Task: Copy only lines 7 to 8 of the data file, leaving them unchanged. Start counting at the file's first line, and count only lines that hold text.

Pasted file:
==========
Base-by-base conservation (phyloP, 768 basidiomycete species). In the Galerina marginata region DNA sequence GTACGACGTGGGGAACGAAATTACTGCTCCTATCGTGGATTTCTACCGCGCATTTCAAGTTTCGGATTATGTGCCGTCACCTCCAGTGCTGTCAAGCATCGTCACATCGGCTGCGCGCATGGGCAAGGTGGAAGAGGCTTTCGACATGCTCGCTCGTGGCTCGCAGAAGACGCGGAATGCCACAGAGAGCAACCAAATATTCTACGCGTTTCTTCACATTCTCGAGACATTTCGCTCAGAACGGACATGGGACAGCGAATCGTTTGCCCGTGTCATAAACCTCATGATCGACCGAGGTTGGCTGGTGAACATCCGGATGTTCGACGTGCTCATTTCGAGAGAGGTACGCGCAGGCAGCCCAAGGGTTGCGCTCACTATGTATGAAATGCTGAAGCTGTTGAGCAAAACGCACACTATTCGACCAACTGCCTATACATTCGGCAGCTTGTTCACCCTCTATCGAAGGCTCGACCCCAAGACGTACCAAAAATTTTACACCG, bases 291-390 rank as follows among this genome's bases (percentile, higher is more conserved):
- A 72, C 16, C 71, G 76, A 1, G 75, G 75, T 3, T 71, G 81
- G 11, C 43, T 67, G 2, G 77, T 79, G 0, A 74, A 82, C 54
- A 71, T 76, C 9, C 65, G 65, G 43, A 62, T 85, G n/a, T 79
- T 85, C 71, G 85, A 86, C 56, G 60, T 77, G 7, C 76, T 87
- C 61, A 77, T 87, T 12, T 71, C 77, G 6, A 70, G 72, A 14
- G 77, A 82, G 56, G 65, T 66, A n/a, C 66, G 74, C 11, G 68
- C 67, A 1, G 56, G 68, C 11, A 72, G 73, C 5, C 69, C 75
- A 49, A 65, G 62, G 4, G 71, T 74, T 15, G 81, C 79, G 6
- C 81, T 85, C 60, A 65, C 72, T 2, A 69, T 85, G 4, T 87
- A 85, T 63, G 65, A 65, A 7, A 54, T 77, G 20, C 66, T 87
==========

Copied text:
- G 77, A 82, G 56, G 65, T 66, A n/a, C 66, G 74, C 11, G 68
- C 67, A 1, G 56, G 68, C 11, A 72, G 73, C 5, C 69, C 75